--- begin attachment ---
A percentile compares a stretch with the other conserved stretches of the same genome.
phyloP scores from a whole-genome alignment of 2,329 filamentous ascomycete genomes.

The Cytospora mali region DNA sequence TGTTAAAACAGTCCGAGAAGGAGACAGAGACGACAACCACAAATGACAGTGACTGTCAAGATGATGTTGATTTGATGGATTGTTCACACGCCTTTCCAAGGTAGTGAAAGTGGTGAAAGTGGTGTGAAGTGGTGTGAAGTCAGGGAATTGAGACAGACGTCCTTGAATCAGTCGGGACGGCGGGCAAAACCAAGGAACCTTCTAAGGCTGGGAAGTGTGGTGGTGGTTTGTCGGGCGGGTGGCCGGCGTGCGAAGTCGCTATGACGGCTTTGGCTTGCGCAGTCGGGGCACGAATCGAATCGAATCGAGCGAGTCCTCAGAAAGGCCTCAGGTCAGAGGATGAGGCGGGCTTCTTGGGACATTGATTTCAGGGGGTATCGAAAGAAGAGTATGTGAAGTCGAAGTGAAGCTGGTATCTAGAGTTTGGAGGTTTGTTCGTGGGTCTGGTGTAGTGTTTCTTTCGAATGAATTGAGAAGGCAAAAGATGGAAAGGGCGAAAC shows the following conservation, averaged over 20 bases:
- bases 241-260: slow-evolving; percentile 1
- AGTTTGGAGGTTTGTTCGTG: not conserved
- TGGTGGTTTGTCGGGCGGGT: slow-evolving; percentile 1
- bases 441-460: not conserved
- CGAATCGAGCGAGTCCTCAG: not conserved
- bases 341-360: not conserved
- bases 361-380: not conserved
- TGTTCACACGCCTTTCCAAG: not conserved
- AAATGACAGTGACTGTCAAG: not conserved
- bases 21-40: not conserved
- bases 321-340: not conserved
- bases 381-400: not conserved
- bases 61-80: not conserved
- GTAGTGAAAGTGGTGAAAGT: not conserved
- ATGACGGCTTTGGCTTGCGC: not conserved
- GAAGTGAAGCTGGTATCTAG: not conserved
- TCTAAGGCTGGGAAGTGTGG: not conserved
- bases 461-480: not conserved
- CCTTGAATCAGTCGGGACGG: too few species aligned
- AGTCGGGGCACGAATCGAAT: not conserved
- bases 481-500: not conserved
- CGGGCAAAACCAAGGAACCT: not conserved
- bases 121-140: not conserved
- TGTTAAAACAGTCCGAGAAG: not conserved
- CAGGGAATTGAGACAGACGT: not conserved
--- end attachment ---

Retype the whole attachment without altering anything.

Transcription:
A percentile compares a stretch with the other conserved stretches of the same genome.
phyloP scores from a whole-genome alignment of 2,329 filamentous ascomycete genomes.

The Cytospora mali region DNA sequence TGTTAAAACAGTCCGAGAAGGAGACAGAGACGACAACCACAAATGACAGTGACTGTCAAGATGATGTTGATTTGATGGATTGTTCACACGCCTTTCCAAGGTAGTGAAAGTGGTGAAAGTGGTGTGAAGTGGTGTGAAGTCAGGGAATTGAGACAGACGTCCTTGAATCAGTCGGGACGGCGGGCAAAACCAAGGAACCTTCTAAGGCTGGGAAGTGTGGTGGTGGTTTGTCGGGCGGGTGGCCGGCGTGCGAAGTCGCTATGACGGCTTTGGCTTGCGCAGTCGGGGCACGAATCGAATCGAATCGAGCGAGTCCTCAGAAAGGCCTCAGGTCAGAGGATGAGGCGGGCTTCTTGGGACATTGATTTCAGGGGGTATCGAAAGAAGAGTATGTGAAGTCGAAGTGAAGCTGGTATCTAGAGTTTGGAGGTTTGTTCGTGGGTCTGGTGTAGTGTTTCTTTCGAATGAATTGAGAAGGCAAAAGATGGAAAGGGCGAAAC shows the following conservation, averaged over 20 bases:
- bases 241-260: slow-evolving; percentile 1
- AGTTTGGAGGTTTGTTCGTG: not conserved
- TGGTGGTTTGTCGGGCGGGT: slow-evolving; percentile 1
- bases 441-460: not conserved
- CGAATCGAGCGAGTCCTCAG: not conserved
- bases 341-360: not conserved
- bases 361-380: not conserved
- TGTTCACACGCCTTTCCAAG: not conserved
- AAATGACAGTGACTGTCAAG: not conserved
- bases 21-40: not conserved
- bases 321-340: not conserved
- bases 381-400: not conserved
- bases 61-80: not conserved
- GTAGTGAAAGTGGTGAAAGT: not conserved
- ATGACGGCTTTGGCTTGCGC: not conserved
- GAAGTGAAGCTGGTATCTAG: not conserved
- TCTAAGGCTGGGAAGTGTGG: not conserved
- bases 461-480: not conserved
- CCTTGAATCAGTCGGGACGG: too few species aligned
- AGTCGGGGCACGAATCGAAT: not conserved
- bases 481-500: not conserved
- CGGGCAAAACCAAGGAACCT: not conserved
- bases 121-140: not conserved
- TGTTAAAACAGTCCGAGAAG: not conserved
- CAGGGAATTGAGACAGACGT: not conserved